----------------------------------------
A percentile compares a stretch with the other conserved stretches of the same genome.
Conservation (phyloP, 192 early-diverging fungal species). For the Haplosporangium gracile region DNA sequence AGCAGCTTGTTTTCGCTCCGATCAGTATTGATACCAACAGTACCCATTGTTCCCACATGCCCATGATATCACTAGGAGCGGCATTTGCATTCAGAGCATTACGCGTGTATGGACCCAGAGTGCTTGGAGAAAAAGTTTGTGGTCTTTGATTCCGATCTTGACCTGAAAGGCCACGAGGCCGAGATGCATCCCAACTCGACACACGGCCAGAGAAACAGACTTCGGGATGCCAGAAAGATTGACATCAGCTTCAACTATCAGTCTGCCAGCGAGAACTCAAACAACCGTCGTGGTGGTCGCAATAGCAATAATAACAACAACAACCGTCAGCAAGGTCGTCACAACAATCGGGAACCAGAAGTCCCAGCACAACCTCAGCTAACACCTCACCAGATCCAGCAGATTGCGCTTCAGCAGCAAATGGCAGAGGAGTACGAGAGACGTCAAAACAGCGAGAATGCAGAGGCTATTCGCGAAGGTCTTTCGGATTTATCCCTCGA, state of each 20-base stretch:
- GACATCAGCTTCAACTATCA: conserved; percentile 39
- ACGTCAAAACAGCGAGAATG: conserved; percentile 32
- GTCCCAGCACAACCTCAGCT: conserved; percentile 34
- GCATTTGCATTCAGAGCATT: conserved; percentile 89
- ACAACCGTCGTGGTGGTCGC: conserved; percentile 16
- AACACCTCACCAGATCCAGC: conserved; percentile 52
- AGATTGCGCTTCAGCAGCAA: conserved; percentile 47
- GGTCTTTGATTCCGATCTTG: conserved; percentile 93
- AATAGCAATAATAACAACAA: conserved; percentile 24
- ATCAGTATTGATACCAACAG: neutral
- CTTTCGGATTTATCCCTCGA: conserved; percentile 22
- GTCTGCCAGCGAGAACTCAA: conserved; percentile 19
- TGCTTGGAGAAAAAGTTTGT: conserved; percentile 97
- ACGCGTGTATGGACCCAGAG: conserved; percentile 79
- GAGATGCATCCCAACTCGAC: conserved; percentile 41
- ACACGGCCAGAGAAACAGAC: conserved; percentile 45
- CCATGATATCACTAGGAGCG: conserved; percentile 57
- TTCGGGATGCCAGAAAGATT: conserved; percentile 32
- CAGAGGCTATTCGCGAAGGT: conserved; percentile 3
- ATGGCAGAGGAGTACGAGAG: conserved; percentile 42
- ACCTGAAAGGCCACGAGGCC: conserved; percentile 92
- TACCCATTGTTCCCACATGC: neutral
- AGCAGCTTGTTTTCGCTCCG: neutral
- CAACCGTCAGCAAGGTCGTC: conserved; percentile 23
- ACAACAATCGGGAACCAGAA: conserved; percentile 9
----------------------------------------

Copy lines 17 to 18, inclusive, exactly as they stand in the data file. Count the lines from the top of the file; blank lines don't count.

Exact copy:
- GAGATGCATCCCAACTCGAC: conserved; percentile 41
- ACACGGCCAGAGAAACAGAC: conserved; percentile 45